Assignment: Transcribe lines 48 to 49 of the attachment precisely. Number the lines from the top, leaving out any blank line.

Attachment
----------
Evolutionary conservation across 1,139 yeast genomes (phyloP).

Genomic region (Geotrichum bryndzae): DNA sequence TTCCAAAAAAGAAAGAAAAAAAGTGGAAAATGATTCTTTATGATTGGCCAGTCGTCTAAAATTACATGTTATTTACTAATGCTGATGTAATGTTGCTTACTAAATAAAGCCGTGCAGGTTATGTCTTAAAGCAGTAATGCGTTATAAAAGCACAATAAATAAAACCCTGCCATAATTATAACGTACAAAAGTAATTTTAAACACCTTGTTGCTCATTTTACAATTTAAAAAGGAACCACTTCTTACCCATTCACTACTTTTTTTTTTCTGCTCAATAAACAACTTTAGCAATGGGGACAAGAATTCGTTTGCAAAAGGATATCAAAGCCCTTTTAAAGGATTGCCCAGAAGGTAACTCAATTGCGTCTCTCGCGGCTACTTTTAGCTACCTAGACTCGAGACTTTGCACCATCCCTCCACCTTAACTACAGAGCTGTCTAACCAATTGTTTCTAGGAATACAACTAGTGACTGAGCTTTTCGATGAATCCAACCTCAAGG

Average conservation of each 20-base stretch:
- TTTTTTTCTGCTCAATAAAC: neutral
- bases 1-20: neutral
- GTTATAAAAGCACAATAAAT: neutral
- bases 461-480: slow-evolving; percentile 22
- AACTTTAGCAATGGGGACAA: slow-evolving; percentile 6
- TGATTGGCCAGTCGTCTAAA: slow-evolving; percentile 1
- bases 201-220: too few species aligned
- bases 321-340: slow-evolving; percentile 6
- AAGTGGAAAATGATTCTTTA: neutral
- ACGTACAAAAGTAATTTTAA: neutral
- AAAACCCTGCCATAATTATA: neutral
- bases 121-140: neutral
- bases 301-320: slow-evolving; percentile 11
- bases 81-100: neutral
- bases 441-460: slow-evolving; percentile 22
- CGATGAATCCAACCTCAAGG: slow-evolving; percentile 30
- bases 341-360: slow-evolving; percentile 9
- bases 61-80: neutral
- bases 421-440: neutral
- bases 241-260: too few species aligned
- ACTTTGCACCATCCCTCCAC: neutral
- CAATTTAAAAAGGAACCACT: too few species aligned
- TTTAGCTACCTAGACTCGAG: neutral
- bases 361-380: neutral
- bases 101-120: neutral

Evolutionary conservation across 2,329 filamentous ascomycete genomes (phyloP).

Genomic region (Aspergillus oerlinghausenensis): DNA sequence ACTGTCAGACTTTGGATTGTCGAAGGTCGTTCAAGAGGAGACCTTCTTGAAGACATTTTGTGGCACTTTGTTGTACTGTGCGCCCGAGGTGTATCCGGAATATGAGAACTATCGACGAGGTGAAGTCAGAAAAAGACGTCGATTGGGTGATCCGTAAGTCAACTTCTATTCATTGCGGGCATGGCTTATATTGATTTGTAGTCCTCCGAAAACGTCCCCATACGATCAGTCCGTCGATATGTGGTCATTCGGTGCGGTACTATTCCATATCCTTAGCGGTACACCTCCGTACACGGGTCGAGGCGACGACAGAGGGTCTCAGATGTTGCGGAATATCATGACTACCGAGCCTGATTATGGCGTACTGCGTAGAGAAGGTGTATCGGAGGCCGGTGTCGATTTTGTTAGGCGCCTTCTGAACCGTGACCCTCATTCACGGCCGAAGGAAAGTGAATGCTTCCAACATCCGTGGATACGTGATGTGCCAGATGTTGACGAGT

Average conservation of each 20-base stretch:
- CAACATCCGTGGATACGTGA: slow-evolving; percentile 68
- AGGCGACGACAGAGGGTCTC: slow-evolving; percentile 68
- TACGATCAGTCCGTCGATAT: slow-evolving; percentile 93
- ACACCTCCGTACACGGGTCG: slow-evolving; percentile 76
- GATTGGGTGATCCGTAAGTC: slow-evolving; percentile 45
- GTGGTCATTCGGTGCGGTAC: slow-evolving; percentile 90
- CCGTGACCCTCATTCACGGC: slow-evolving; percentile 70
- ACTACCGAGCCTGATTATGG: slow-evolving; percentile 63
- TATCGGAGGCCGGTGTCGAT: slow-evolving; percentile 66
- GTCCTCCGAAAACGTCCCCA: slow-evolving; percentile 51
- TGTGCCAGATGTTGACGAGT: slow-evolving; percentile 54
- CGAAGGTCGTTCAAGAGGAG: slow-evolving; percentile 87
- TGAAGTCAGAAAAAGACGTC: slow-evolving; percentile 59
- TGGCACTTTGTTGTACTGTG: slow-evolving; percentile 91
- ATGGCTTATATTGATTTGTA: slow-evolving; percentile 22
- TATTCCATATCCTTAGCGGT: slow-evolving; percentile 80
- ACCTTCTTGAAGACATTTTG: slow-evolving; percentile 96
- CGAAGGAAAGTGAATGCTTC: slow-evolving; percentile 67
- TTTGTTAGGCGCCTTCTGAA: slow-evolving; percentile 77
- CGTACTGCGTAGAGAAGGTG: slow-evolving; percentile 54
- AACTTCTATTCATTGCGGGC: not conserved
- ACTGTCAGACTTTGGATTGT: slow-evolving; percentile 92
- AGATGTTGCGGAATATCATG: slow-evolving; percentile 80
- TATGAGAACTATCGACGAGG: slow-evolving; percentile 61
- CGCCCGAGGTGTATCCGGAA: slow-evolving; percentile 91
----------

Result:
- ACCTTCTTGAAGACATTTTG: slow-evolving; percentile 96
- CGAAGGAAAGTGAATGCTTC: slow-evolving; percentile 67